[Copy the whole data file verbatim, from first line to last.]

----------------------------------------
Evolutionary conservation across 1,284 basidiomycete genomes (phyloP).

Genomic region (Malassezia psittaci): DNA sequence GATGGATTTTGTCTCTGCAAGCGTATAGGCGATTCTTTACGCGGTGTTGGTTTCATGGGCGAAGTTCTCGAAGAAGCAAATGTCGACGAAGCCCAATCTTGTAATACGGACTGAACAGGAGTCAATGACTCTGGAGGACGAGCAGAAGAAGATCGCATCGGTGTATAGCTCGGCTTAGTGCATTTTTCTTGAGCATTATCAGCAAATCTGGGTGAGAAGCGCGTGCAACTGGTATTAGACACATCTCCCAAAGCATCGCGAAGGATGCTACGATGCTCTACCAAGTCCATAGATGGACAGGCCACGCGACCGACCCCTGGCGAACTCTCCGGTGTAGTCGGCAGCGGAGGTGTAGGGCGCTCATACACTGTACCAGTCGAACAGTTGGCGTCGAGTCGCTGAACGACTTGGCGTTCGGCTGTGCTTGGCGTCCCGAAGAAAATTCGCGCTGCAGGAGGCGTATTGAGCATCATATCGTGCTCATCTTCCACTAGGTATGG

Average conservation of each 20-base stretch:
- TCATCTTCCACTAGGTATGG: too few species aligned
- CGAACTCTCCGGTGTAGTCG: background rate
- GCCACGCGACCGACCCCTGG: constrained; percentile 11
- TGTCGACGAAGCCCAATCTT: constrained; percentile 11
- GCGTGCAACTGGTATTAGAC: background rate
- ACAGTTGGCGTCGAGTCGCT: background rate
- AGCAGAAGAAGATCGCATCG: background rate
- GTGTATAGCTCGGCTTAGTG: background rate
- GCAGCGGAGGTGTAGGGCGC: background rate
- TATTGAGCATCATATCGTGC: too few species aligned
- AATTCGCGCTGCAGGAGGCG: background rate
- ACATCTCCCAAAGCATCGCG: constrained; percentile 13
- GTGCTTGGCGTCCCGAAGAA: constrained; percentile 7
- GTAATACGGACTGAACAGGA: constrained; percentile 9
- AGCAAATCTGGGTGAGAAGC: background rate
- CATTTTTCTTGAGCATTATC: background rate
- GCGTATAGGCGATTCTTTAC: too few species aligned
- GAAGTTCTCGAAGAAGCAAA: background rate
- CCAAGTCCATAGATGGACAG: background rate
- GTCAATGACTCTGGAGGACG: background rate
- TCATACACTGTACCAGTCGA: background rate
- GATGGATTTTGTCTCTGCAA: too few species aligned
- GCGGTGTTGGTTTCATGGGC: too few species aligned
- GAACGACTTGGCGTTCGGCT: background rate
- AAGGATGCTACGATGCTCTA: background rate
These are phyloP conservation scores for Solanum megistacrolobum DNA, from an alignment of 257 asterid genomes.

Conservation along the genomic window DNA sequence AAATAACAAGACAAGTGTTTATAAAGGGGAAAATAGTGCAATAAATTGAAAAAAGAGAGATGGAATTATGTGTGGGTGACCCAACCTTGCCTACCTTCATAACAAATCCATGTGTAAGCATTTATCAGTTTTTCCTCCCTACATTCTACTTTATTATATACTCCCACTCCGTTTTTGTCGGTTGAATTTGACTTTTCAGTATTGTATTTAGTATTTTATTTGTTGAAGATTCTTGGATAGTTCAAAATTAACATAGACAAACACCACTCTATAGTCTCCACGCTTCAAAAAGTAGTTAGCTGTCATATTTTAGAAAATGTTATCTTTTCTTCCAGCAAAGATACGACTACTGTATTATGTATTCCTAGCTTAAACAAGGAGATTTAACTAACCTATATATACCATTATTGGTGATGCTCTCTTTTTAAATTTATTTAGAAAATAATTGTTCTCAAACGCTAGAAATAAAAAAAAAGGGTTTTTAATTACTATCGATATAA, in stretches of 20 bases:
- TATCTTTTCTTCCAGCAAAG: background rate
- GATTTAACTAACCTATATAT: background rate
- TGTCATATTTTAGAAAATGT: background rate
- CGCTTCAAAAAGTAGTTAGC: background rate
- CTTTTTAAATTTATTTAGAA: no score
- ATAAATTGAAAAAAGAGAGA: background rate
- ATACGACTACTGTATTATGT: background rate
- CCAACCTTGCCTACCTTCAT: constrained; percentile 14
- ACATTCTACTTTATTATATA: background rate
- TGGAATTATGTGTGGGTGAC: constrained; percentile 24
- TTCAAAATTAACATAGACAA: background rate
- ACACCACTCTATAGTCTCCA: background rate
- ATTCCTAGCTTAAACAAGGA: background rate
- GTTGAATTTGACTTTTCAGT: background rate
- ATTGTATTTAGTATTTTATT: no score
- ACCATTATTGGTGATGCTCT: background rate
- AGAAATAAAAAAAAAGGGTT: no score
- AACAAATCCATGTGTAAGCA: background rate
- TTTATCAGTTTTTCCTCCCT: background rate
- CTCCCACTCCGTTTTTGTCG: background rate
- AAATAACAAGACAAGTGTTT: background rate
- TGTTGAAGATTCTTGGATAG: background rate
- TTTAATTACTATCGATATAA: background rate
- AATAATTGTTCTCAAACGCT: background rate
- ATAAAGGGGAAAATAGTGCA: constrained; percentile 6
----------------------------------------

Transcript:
Evolutionary conservation across 1,284 basidiomycete genomes (phyloP).

Genomic region (Malassezia psittaci): DNA sequence GATGGATTTTGTCTCTGCAAGCGTATAGGCGATTCTTTACGCGGTGTTGGTTTCATGGGCGAAGTTCTCGAAGAAGCAAATGTCGACGAAGCCCAATCTTGTAATACGGACTGAACAGGAGTCAATGACTCTGGAGGACGAGCAGAAGAAGATCGCATCGGTGTATAGCTCGGCTTAGTGCATTTTTCTTGAGCATTATCAGCAAATCTGGGTGAGAAGCGCGTGCAACTGGTATTAGACACATCTCCCAAAGCATCGCGAAGGATGCTACGATGCTCTACCAAGTCCATAGATGGACAGGCCACGCGACCGACCCCTGGCGAACTCTCCGGTGTAGTCGGCAGCGGAGGTGTAGGGCGCTCATACACTGTACCAGTCGAACAGTTGGCGTCGAGTCGCTGAACGACTTGGCGTTCGGCTGTGCTTGGCGTCCCGAAGAAAATTCGCGCTGCAGGAGGCGTATTGAGCATCATATCGTGCTCATCTTCCACTAGGTATGG

Average conservation of each 20-base stretch:
- TCATCTTCCACTAGGTATGG: too few species aligned
- CGAACTCTCCGGTGTAGTCG: background rate
- GCCACGCGACCGACCCCTGG: constrained; percentile 11
- TGTCGACGAAGCCCAATCTT: constrained; percentile 11
- GCGTGCAACTGGTATTAGAC: background rate
- ACAGTTGGCGTCGAGTCGCT: background rate
- AGCAGAAGAAGATCGCATCG: background rate
- GTGTATAGCTCGGCTTAGTG: background rate
- GCAGCGGAGGTGTAGGGCGC: background rate
- TATTGAGCATCATATCGTGC: too few species aligned
- AATTCGCGCTGCAGGAGGCG: background rate
- ACATCTCCCAAAGCATCGCG: constrained; percentile 13
- GTGCTTGGCGTCCCGAAGAA: constrained; percentile 7
- GTAATACGGACTGAACAGGA: constrained; percentile 9
- AGCAAATCTGGGTGAGAAGC: background rate
- CATTTTTCTTGAGCATTATC: background rate
- GCGTATAGGCGATTCTTTAC: too few species aligned
- GAAGTTCTCGAAGAAGCAAA: background rate
- CCAAGTCCATAGATGGACAG: background rate
- GTCAATGACTCTGGAGGACG: background rate
- TCATACACTGTACCAGTCGA: background rate
- GATGGATTTTGTCTCTGCAA: too few species aligned
- GCGGTGTTGGTTTCATGGGC: too few species aligned
- GAACGACTTGGCGTTCGGCT: background rate
- AAGGATGCTACGATGCTCTA: background rate
These are phyloP conservation scores for Solanum megistacrolobum DNA, from an alignment of 257 asterid genomes.

Conservation along the genomic window DNA sequence AAATAACAAGACAAGTGTTTATAAAGGGGAAAATAGTGCAATAAATTGAAAAAAGAGAGATGGAATTATGTGTGGGTGACCCAACCTTGCCTACCTTCATAACAAATCCATGTGTAAGCATTTATCAGTTTTTCCTCCCTACATTCTACTTTATTATATACTCCCACTCCGTTTTTGTCGGTTGAATTTGACTTTTCAGTATTGTATTTAGTATTTTATTTGTTGAAGATTCTTGGATAGTTCAAAATTAACATAGACAAACACCACTCTATAGTCTCCACGCTTCAAAAAGTAGTTAGCTGTCATATTTTAGAAAATGTTATCTTTTCTTCCAGCAAAGATACGACTACTGTATTATGTATTCCTAGCTTAAACAAGGAGATTTAACTAACCTATATATACCATTATTGGTGATGCTCTCTTTTTAAATTTATTTAGAAAATAATTGTTCTCAAACGCTAGAAATAAAAAAAAAGGGTTTTTAATTACTATCGATATAA, in stretches of 20 bases:
- TATCTTTTCTTCCAGCAAAG: background rate
- GATTTAACTAACCTATATAT: background rate
- TGTCATATTTTAGAAAATGT: background rate
- CGCTTCAAAAAGTAGTTAGC: background rate
- CTTTTTAAATTTATTTAGAA: no score
- ATAAATTGAAAAAAGAGAGA: background rate
- ATACGACTACTGTATTATGT: background rate
- CCAACCTTGCCTACCTTCAT: constrained; percentile 14
- ACATTCTACTTTATTATATA: background rate
- TGGAATTATGTGTGGGTGAC: constrained; percentile 24
- TTCAAAATTAACATAGACAA: background rate
- ACACCACTCTATAGTCTCCA: background rate
- ATTCCTAGCTTAAACAAGGA: background rate
- GTTGAATTTGACTTTTCAGT: background rate
- ATTGTATTTAGTATTTTATT: no score
- ACCATTATTGGTGATGCTCT: background rate
- AGAAATAAAAAAAAAGGGTT: no score
- AACAAATCCATGTGTAAGCA: background rate
- TTTATCAGTTTTTCCTCCCT: background rate
- CTCCCACTCCGTTTTTGTCG: background rate
- AAATAACAAGACAAGTGTTT: background rate
- TGTTGAAGATTCTTGGATAG: background rate
- TTTAATTACTATCGATATAA: background rate
- AATAATTGTTCTCAAACGCT: background rate
- ATAAAGGGGAAAATAGTGCA: constrained; percentile 6